Chris Nichols has the latest shot of the Columbia Savings Building's demolition on Wilshire (above). It will soon be no more.
The L.A. Conservancy explains why the mid-century building -- designed by Irving Shapiro and completed in 1965 -- was worth saving:
With its bold design, expansive use of glass for transparency, and integrated program of abstract art, the Columbia Savings building is an exceptional example of national postwar banking trends. Displaying the influence of New Formalism, the building’s modernist form and symmetry represent a reinterpretation of the classically inspired banks of the turn-of-the-twentieth century.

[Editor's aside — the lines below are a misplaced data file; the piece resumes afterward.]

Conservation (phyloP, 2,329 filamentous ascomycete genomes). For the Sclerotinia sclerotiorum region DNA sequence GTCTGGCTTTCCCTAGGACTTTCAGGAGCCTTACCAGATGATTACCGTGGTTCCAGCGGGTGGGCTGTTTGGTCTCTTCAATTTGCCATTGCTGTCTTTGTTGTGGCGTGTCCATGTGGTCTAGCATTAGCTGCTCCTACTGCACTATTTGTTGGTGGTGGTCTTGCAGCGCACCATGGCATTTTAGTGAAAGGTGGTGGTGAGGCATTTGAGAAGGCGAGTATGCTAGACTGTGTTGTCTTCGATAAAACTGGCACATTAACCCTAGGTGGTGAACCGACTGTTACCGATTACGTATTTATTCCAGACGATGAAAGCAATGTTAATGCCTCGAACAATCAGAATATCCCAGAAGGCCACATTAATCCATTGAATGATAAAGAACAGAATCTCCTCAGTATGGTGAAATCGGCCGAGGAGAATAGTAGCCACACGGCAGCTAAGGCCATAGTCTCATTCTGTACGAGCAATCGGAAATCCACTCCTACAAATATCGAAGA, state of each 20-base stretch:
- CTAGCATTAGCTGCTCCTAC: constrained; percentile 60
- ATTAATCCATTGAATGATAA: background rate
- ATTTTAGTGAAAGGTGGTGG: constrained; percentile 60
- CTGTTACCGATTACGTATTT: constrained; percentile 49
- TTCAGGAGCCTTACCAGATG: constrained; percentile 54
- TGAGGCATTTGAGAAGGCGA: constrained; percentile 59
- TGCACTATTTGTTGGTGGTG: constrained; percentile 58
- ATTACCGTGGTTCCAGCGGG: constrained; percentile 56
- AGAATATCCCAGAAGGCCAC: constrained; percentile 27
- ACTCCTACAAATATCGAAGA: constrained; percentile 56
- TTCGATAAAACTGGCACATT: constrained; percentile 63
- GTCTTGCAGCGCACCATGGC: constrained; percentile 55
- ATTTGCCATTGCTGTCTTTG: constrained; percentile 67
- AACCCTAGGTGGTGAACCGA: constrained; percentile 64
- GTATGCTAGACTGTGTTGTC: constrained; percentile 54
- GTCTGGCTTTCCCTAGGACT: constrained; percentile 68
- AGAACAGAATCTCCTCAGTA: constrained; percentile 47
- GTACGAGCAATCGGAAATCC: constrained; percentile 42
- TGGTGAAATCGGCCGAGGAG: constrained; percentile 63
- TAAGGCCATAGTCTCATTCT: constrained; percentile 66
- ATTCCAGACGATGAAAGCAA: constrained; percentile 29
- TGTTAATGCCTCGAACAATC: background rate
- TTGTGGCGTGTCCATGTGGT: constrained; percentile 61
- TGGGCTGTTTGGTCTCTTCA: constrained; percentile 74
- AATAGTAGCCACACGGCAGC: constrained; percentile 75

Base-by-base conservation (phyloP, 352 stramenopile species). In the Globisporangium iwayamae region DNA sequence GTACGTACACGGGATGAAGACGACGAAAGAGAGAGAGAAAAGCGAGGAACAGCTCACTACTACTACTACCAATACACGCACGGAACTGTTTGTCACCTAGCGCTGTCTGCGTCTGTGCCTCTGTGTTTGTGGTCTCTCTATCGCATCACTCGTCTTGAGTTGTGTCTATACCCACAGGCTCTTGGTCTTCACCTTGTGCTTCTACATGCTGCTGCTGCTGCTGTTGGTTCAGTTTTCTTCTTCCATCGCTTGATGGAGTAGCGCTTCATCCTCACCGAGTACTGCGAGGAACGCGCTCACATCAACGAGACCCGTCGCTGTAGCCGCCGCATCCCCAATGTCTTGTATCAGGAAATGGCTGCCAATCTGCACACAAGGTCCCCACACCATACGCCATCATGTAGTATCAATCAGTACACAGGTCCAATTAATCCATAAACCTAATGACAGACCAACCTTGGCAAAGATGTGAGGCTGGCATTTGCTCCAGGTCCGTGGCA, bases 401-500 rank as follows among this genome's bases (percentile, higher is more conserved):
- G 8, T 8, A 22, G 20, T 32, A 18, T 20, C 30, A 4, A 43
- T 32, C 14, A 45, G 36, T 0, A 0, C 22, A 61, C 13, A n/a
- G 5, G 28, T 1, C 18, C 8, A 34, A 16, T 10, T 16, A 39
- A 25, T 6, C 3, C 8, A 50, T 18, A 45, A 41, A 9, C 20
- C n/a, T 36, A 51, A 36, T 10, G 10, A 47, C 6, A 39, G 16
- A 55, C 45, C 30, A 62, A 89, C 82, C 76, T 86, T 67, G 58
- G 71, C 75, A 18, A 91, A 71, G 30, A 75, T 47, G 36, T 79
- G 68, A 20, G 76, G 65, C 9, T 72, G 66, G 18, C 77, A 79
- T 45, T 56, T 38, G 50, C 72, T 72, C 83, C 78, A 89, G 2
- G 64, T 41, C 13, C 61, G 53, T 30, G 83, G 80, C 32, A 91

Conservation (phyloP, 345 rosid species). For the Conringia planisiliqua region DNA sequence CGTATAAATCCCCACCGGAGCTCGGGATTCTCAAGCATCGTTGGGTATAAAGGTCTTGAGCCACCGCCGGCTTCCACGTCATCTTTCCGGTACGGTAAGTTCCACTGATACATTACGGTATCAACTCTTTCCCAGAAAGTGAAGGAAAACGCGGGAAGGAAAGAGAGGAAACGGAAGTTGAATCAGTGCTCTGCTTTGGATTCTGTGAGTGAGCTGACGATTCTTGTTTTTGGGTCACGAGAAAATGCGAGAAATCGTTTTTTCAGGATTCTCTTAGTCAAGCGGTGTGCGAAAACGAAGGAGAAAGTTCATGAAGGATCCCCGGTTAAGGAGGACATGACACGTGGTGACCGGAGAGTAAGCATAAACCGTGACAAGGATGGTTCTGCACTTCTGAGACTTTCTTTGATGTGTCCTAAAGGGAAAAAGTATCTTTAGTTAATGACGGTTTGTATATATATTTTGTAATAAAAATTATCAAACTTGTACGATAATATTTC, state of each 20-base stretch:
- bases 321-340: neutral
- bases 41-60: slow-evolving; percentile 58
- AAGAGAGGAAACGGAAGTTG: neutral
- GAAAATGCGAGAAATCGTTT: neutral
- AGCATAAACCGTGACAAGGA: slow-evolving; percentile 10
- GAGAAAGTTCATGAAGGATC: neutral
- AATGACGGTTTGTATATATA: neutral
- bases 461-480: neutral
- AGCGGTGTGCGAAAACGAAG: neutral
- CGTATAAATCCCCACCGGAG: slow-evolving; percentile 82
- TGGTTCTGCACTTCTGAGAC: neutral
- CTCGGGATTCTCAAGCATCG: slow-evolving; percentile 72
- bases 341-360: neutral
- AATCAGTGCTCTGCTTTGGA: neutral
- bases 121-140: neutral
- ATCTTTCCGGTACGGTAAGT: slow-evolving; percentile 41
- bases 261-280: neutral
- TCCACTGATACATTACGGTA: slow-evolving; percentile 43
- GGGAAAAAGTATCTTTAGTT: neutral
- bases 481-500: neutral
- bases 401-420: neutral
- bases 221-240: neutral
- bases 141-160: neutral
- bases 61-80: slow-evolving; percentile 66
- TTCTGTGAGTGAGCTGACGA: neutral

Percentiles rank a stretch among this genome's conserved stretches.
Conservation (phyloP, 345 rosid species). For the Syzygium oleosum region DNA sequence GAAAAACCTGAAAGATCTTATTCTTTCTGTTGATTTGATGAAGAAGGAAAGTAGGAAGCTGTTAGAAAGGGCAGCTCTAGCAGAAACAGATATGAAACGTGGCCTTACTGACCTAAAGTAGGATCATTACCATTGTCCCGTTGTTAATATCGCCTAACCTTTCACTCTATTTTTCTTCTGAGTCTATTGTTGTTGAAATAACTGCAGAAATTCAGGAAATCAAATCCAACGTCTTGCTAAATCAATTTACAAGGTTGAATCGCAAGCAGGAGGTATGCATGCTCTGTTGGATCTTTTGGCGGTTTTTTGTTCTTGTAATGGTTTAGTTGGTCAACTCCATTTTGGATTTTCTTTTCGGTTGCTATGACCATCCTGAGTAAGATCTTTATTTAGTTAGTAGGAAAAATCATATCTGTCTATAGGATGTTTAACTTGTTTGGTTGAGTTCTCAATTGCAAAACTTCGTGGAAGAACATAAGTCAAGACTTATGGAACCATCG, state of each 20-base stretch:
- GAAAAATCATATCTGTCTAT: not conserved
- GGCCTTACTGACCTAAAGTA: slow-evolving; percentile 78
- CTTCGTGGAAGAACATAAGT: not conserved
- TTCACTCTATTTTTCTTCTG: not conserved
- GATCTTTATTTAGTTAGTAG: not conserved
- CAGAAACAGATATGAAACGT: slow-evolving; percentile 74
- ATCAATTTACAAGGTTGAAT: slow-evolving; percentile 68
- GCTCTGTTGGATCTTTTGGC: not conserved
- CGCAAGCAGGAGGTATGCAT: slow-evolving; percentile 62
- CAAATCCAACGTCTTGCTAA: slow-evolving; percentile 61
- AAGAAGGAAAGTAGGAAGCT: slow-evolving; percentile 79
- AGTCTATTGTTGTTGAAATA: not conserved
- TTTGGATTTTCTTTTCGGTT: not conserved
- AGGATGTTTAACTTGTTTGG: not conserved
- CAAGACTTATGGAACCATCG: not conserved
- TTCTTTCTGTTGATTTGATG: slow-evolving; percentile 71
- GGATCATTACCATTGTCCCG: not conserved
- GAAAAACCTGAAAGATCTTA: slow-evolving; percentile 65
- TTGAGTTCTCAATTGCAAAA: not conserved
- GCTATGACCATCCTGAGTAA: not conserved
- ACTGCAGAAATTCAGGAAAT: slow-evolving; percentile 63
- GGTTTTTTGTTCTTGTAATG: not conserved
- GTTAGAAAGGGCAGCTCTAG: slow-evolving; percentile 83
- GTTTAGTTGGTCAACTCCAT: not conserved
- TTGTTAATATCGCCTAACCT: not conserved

Exceptional signage includes two sculptural pylons soaring eighty-five-feet tall. Visible from great distances, their incredible height marks the evolution of building signage in response to Los Angeles’ auto-oriented society.
The bank's design integrates significant works of abstract art, including a 45-foot-long brass screen-waterfall sculptural fountain by local artist Taki and a 1,300-square-foot dalle-de-verre (faceted glass) stained-glass skylight by acclaimed artist Roger Darricarrere that crowns the interior light well.
Video of the demolition, from the Conservancy: